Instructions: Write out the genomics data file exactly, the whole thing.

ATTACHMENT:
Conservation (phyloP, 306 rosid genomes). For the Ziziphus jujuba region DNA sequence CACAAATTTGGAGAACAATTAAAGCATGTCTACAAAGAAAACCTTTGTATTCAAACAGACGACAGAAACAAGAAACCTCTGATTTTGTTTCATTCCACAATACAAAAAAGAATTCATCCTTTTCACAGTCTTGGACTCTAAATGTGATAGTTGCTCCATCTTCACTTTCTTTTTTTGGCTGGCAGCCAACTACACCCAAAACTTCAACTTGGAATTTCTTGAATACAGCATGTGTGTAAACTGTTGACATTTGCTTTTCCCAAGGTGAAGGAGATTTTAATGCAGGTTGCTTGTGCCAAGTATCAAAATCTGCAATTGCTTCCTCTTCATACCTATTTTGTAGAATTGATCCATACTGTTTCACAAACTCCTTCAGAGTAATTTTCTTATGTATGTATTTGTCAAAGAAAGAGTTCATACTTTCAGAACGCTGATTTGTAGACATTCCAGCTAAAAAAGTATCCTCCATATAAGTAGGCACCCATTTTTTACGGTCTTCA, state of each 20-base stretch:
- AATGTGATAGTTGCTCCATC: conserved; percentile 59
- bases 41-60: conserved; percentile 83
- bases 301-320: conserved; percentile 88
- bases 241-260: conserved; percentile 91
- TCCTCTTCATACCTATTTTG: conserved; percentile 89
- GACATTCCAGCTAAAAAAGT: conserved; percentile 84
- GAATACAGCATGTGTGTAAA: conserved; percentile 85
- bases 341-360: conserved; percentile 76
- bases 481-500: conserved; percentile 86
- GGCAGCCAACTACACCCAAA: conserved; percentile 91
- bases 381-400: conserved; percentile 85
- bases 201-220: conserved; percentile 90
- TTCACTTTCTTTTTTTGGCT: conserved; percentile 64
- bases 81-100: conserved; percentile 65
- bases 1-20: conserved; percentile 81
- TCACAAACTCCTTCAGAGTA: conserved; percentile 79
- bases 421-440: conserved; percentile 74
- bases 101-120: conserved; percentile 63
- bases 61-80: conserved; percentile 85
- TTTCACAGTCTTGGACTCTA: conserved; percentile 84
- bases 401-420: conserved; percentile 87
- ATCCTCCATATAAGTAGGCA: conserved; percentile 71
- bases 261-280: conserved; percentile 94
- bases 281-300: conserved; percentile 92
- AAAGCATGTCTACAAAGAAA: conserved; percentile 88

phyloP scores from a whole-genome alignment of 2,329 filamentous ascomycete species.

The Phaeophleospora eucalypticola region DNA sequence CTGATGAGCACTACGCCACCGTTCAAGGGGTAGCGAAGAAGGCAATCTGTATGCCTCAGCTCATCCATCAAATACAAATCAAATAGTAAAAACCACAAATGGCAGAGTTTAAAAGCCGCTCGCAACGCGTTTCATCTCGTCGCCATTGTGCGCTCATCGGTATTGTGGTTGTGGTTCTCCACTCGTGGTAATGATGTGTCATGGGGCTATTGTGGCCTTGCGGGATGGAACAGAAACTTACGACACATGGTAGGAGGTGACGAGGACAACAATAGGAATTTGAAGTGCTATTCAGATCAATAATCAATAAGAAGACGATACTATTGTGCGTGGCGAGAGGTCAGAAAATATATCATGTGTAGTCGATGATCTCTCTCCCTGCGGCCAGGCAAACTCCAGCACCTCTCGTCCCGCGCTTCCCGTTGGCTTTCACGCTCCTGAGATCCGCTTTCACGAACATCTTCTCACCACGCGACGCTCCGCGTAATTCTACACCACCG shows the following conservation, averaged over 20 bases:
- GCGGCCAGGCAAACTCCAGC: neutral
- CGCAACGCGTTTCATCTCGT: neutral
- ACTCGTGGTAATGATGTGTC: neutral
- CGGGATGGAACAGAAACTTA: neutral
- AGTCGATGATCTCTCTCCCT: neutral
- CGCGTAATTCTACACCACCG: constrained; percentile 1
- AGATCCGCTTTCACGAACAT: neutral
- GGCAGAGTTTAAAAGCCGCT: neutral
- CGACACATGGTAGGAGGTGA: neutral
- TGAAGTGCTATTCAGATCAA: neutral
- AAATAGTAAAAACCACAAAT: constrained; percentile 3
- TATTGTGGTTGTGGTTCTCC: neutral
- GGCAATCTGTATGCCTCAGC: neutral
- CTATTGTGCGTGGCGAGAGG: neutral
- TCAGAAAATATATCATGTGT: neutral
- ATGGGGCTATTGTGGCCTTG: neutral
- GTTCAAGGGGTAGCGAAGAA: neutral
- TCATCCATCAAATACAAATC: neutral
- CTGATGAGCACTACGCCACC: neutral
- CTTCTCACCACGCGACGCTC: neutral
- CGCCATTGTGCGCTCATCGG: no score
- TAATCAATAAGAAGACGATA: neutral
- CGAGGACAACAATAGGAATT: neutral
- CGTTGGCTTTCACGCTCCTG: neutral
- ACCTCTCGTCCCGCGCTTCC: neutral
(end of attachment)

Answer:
Conservation (phyloP, 306 rosid genomes). For the Ziziphus jujuba region DNA sequence CACAAATTTGGAGAACAATTAAAGCATGTCTACAAAGAAAACCTTTGTATTCAAACAGACGACAGAAACAAGAAACCTCTGATTTTGTTTCATTCCACAATACAAAAAAGAATTCATCCTTTTCACAGTCTTGGACTCTAAATGTGATAGTTGCTCCATCTTCACTTTCTTTTTTTGGCTGGCAGCCAACTACACCCAAAACTTCAACTTGGAATTTCTTGAATACAGCATGTGTGTAAACTGTTGACATTTGCTTTTCCCAAGGTGAAGGAGATTTTAATGCAGGTTGCTTGTGCCAAGTATCAAAATCTGCAATTGCTTCCTCTTCATACCTATTTTGTAGAATTGATCCATACTGTTTCACAAACTCCTTCAGAGTAATTTTCTTATGTATGTATTTGTCAAAGAAAGAGTTCATACTTTCAGAACGCTGATTTGTAGACATTCCAGCTAAAAAAGTATCCTCCATATAAGTAGGCACCCATTTTTTACGGTCTTCA, state of each 20-base stretch:
- AATGTGATAGTTGCTCCATC: conserved; percentile 59
- bases 41-60: conserved; percentile 83
- bases 301-320: conserved; percentile 88
- bases 241-260: conserved; percentile 91
- TCCTCTTCATACCTATTTTG: conserved; percentile 89
- GACATTCCAGCTAAAAAAGT: conserved; percentile 84
- GAATACAGCATGTGTGTAAA: conserved; percentile 85
- bases 341-360: conserved; percentile 76
- bases 481-500: conserved; percentile 86
- GGCAGCCAACTACACCCAAA: conserved; percentile 91
- bases 381-400: conserved; percentile 85
- bases 201-220: conserved; percentile 90
- TTCACTTTCTTTTTTTGGCT: conserved; percentile 64
- bases 81-100: conserved; percentile 65
- bases 1-20: conserved; percentile 81
- TCACAAACTCCTTCAGAGTA: conserved; percentile 79
- bases 421-440: conserved; percentile 74
- bases 101-120: conserved; percentile 63
- bases 61-80: conserved; percentile 85
- TTTCACAGTCTTGGACTCTA: conserved; percentile 84
- bases 401-420: conserved; percentile 87
- ATCCTCCATATAAGTAGGCA: conserved; percentile 71
- bases 261-280: conserved; percentile 94
- bases 281-300: conserved; percentile 92
- AAAGCATGTCTACAAAGAAA: conserved; percentile 88

phyloP scores from a whole-genome alignment of 2,329 filamentous ascomycete species.

The Phaeophleospora eucalypticola region DNA sequence CTGATGAGCACTACGCCACCGTTCAAGGGGTAGCGAAGAAGGCAATCTGTATGCCTCAGCTCATCCATCAAATACAAATCAAATAGTAAAAACCACAAATGGCAGAGTTTAAAAGCCGCTCGCAACGCGTTTCATCTCGTCGCCATTGTGCGCTCATCGGTATTGTGGTTGTGGTTCTCCACTCGTGGTAATGATGTGTCATGGGGCTATTGTGGCCTTGCGGGATGGAACAGAAACTTACGACACATGGTAGGAGGTGACGAGGACAACAATAGGAATTTGAAGTGCTATTCAGATCAATAATCAATAAGAAGACGATACTATTGTGCGTGGCGAGAGGTCAGAAAATATATCATGTGTAGTCGATGATCTCTCTCCCTGCGGCCAGGCAAACTCCAGCACCTCTCGTCCCGCGCTTCCCGTTGGCTTTCACGCTCCTGAGATCCGCTTTCACGAACATCTTCTCACCACGCGACGCTCCGCGTAATTCTACACCACCG shows the following conservation, averaged over 20 bases:
- GCGGCCAGGCAAACTCCAGC: neutral
- CGCAACGCGTTTCATCTCGT: neutral
- ACTCGTGGTAATGATGTGTC: neutral
- CGGGATGGAACAGAAACTTA: neutral
- AGTCGATGATCTCTCTCCCT: neutral
- CGCGTAATTCTACACCACCG: constrained; percentile 1
- AGATCCGCTTTCACGAACAT: neutral
- GGCAGAGTTTAAAAGCCGCT: neutral
- CGACACATGGTAGGAGGTGA: neutral
- TGAAGTGCTATTCAGATCAA: neutral
- AAATAGTAAAAACCACAAAT: constrained; percentile 3
- TATTGTGGTTGTGGTTCTCC: neutral
- GGCAATCTGTATGCCTCAGC: neutral
- CTATTGTGCGTGGCGAGAGG: neutral
- TCAGAAAATATATCATGTGT: neutral
- ATGGGGCTATTGTGGCCTTG: neutral
- GTTCAAGGGGTAGCGAAGAA: neutral
- TCATCCATCAAATACAAATC: neutral
- CTGATGAGCACTACGCCACC: neutral
- CTTCTCACCACGCGACGCTC: neutral
- CGCCATTGTGCGCTCATCGG: no score
- TAATCAATAAGAAGACGATA: neutral
- CGAGGACAACAATAGGAATT: neutral
- CGTTGGCTTTCACGCTCCTG: neutral
- ACCTCTCGTCCCGCGCTTCC: neutral